Honolulu: The Hawaiian capital has over a dozen campsites, many on the beach with fishing and surfing opportunities and views to rival expensive Waikiki resorts. Camping permits are issued for 3 or 5 days, and cost $32 and $52, respectively. Interesting note: several of the campsites warn that “houseless encounters are likely,” so look out for beach bums.
Japan: One of the most notoriously pricey countries also has a strong tradition of urban camping. While not officially sanctioned, it’s tolerated and generally quite safe in public parks. It might be hard to actually pitch a tent in downtown Tokyo, but you’ll find many guides online to finding a place to sleep al fresco.
Would you want to camp in a city? Have you done any urban camping?
Madrid is one of the best destinations in the world for art, and this summer its many museums and galleries are putting on an impressive array of temporary exhibitions.
The blockbuster of the season is at the Reina Sofia, which is having a major exhibition on Salvador Dalí. “All of the poetic suggestions and all of the plastic possibilities” brings together almost 200 works here by the famous odd man of surrealism.
Organized in roughly chronological order, the earliest paintings in the exhibition date to the mid-’20s and show a surprisingly traditional technique. Once he’d mastered the basics, however, Dalí soon plunged into his own unmistakable style. The exhibition is accompanied by detailed texts on Dalí’s life and career. For example, we learn the reason why we keep seeing the same set of cliffs in Dalí’s work. In his youth Dalí and his family would vacation at the seaside town of Cadaqués, where he became obsessed with the cliffs of Cape Creus. He once said, “I am convinced I am Cape Creus itself. I am inseparable from this sky, from this sea, from these rocks.”
%Slideshow-2876%Many of his best-known works are here, as well as early sketches and little gems, like a painting of Hitler masturbating. Who but Dalí could pull that off? (Pun intended.) Numerous video screens shows Dalí’s many film experiments, including the famous “Un Chien Andalou” with Luis Buñuel and several other lesser-known films. The show runs until September 2.
The Reina Sofia has two other exhibitions. “1961: Founding the Expanded Arts” looks at a vital year in the history of modern art that saw the expansion of artistic collaborations and music experimentation and the launch of Concept Art. It runs until October 28. At the museum’s annex at Retiro park is “Cildo Meireles,” which looks at the acclaimed Brazilian conceptual artist’s work and runs until September 29.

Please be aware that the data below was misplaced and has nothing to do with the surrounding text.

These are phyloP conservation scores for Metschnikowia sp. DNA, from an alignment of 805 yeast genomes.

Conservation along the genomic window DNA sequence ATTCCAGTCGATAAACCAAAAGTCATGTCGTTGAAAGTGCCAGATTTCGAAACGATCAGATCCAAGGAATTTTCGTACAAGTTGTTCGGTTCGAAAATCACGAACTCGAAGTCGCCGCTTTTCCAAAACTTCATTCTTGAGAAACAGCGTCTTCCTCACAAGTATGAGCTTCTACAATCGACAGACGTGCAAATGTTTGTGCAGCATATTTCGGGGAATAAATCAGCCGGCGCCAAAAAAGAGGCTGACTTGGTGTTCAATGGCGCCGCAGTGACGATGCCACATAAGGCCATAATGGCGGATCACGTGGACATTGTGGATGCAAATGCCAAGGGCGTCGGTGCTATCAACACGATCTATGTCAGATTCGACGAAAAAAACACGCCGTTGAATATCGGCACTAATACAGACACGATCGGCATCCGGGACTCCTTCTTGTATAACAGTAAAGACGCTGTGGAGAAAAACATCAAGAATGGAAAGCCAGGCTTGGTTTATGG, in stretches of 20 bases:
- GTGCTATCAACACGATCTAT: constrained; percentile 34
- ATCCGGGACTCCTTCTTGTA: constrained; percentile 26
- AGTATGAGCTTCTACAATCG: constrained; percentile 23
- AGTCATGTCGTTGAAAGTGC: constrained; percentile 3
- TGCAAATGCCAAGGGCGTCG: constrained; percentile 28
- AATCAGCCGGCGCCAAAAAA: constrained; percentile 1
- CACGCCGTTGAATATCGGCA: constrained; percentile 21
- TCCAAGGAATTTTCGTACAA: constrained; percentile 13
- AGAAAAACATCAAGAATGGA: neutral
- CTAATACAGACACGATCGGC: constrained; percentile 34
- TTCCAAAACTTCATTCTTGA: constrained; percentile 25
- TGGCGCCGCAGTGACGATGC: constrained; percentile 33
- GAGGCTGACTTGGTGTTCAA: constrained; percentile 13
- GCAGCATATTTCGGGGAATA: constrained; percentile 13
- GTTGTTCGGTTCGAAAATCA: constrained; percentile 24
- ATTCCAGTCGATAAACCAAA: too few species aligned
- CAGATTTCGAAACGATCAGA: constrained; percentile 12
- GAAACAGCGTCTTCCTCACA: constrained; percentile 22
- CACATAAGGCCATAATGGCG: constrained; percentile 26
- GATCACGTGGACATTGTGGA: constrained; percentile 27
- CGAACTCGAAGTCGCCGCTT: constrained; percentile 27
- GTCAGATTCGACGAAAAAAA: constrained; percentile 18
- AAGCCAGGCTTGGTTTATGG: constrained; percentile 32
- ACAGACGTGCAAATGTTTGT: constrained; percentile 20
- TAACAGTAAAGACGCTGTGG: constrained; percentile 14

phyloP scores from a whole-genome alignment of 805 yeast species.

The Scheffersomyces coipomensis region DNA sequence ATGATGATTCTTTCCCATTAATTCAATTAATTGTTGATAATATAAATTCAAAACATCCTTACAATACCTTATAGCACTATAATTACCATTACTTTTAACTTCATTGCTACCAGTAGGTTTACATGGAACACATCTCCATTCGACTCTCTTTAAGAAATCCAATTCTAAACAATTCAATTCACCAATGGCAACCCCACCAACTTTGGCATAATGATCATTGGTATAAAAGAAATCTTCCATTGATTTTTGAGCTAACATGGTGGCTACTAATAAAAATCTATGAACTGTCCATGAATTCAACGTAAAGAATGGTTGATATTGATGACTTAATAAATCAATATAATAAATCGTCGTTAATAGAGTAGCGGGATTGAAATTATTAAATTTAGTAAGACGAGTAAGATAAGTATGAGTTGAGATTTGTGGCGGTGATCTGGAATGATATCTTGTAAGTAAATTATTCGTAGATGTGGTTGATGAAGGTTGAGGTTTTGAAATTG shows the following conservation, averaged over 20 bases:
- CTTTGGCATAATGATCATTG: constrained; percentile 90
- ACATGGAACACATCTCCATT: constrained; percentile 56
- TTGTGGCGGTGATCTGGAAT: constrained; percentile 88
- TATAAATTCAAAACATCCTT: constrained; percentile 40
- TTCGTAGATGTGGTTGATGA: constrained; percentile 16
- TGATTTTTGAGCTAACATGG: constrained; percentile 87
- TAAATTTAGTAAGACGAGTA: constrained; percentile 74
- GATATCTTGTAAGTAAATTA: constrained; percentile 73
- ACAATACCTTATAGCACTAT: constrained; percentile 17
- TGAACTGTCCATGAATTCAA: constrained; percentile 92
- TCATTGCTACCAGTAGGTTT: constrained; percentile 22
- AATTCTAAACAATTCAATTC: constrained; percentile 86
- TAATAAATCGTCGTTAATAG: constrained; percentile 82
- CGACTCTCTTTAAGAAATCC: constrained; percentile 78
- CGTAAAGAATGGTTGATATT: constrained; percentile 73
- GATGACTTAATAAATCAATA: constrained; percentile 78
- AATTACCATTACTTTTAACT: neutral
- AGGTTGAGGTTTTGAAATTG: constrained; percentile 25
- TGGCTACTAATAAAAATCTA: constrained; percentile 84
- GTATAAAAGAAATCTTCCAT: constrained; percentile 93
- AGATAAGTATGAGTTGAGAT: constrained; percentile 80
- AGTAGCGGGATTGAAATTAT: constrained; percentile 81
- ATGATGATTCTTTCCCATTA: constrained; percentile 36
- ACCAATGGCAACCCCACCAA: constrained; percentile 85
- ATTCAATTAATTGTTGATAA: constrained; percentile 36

The Museo Thyssen-Bornemisza has a major exhibition on Camille Pissarro. This cofounder of Impressionism was the only one to take part in all eight Impressionist exhibitions from 1874 to 1886. The museum brings together more than 70 of his works, mostly the lush landscapes for which he was known. The show runs until September 15.
El Prado also has three temporary exhibitions. The headliner is “Captive Beauty: Fra Angelo to Fortuny.” This exhibition brings together almost 300 works characterized by their small size and technical excellence. The point is to demonstrate the ability of some of Europe’s greatest artists to create beauty in a confined space and to highlight works that are often missed hanging next to giant, better-known works. They are arranged chronologically from the 14th to 19th centuries. The show runs until November 10.
Another of El Prado’s exhibitions examines the relationship between two 18th-century artists,Anton Raphael Mengs and José Nicolás de Azara. The two painters traded ideas and collaborated on projects throughout their careers. “Mengs and Azara: Portrait of a Friendship” runs until October 13. “Japanese Prints,” which runs until October 6, showcases items from the museum’s collection from the 17th to 19th centuries.